View of Fort Matanzas as you approach the fortified coquina watchtower via ferry boat in St. Augustine, FL. It was completed in 1742 as a means to defend the southern approach to the Spanish military settlement of St. Augustine, FL.

Boat to ferry passengers from Fort Matanzas Visitor Center across Matanzas River to the fort.

As much as I love our National Parks, I absolutely acknowledge that the lands for them were “acquired” under dubious means at best.  As I’ve gotten older, I’ve become more empathetic to the plight of others, specifically trying to imagine how I personally would’ve felt and reacted if I were put in a similar situation.  I’m pretty sure I would feel that the current management of National Parks land was not the best possible outcome if I were Native American.  Over two decades of serving this country has spurred me to balance my deep seated, visceral patriotism with the realization that the American experience is not the same for all of its inhabitants.  I will be mindful of this fact and make efforts to seek out multiple sides of the stories I will experience as I visit each National Park unit and share them with you.

Short-lived French settlement of Fort Caroline on the banks of the St. Johns River in Jacksonville, FL in the 1560s. The area was occupied by Timucua Native Americans when Europeans first arrived to Florida in the 1500s, but by 1800, they had been completely wiped out.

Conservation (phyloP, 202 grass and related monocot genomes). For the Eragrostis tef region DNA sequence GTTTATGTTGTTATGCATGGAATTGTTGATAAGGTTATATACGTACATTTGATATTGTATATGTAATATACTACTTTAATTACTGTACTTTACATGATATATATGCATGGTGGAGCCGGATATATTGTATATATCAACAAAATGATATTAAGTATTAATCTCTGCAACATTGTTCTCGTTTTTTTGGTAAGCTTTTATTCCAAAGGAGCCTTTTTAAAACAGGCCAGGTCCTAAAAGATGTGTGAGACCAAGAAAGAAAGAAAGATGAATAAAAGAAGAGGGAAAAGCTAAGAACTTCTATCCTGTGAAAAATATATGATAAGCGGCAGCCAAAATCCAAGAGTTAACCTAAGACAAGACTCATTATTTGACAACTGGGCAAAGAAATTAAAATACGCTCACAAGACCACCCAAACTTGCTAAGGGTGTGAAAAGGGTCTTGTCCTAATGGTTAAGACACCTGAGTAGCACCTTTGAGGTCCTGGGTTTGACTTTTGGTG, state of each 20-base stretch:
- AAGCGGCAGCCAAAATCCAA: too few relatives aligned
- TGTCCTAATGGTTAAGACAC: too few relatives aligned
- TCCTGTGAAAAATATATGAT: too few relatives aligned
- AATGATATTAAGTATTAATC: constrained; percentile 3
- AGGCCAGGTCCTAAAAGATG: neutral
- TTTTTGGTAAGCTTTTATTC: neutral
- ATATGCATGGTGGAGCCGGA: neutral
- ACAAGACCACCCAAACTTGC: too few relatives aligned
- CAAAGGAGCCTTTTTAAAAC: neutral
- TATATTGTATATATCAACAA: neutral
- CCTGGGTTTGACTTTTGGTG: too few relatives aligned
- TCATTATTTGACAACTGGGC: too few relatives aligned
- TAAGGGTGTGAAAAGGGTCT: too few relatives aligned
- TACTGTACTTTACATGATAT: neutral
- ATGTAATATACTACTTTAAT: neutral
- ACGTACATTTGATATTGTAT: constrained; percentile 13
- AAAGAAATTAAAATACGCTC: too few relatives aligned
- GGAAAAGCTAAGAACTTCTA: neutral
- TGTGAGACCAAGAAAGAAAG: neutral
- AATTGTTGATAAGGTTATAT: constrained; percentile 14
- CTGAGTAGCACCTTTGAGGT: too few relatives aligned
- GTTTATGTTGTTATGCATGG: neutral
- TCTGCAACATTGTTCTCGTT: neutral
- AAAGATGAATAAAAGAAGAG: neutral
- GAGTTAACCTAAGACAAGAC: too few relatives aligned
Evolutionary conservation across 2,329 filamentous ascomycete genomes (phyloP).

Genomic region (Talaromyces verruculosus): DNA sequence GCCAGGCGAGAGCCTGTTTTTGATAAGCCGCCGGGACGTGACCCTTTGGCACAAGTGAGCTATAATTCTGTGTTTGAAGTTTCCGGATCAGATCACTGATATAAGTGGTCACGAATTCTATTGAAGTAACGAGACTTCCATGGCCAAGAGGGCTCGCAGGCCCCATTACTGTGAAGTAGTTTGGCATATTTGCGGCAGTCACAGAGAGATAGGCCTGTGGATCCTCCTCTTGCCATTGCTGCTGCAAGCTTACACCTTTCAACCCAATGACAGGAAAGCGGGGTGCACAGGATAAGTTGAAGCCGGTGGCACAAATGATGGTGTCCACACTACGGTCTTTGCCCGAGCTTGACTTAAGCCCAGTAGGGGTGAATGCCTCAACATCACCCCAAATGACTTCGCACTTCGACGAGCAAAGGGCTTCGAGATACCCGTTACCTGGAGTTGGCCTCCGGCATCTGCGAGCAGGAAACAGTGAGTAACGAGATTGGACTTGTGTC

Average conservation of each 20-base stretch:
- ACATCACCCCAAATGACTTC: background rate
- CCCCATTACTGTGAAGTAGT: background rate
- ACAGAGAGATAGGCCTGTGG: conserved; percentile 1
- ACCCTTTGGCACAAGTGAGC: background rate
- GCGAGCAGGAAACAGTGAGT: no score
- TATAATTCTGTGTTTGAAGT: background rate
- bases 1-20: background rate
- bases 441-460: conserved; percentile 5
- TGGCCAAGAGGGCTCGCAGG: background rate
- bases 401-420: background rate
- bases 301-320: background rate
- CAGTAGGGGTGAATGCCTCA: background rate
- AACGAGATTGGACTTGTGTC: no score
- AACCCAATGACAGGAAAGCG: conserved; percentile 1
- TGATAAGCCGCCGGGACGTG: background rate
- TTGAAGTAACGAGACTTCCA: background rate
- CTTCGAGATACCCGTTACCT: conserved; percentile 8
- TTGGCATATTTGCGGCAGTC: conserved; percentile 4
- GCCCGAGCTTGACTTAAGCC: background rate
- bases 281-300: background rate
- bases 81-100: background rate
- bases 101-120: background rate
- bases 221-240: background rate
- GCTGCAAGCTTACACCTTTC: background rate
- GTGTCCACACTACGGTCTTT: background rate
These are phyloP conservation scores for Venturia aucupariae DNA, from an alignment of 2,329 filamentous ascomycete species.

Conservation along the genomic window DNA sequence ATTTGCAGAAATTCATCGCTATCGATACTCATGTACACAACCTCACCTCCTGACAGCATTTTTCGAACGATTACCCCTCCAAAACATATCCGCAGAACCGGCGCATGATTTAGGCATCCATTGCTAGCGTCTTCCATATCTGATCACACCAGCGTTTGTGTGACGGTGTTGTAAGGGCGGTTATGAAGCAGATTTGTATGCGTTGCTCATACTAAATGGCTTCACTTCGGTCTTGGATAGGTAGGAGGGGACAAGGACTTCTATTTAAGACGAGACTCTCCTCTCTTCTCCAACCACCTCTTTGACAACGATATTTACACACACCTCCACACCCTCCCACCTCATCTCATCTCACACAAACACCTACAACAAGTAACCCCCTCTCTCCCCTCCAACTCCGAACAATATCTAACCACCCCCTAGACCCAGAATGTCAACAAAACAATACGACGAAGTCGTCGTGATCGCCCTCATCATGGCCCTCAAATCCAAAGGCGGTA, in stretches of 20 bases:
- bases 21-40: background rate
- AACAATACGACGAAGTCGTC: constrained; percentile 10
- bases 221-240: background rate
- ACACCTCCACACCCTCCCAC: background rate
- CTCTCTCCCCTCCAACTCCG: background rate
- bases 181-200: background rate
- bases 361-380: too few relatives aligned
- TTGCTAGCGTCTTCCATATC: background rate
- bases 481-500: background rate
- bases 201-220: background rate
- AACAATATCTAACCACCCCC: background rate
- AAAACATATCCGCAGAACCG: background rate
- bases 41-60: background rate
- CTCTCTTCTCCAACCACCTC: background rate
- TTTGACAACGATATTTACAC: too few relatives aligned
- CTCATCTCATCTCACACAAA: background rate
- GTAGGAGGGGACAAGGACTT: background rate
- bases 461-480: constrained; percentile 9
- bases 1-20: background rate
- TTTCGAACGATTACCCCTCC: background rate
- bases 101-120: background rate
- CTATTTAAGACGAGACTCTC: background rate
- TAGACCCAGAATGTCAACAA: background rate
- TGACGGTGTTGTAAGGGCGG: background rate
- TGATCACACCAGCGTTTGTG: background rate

The Ribault Monument commemorates the 1562 landing of Jean Ribault near the mouth of the St. Johns River. Though the original stone column erected by Ribault has been lost to time, this monument was originally erected on present day Naval Air Station Mayport in 1924, but was moved to it’s current location on St. Johns Bluff in 1958 in order to make it more accessible to the public.

So, now that I know there are 423 unique opportunities to experience and appreciate the beauty and history of this country, I feel a sense of urgency to get started – so I have!  I purchased a National Parks “passport” and have already gotten stamps for five National units:  four in Florida (Castillo de San Marcos Natl Monument, Fort Matanzas Natl Monument, Fort Caroline Natl Memorial, and Timucuan Ecological & Historic Preserve) and one in North Carolina (Guilford Courthouse Natl Memorial Park).  Interestingly, they are all military related.  I’ve visited dozens of Natl Park units in years past, so my goal is to experience as many new ones as possible in 2022.  Let the planning continue!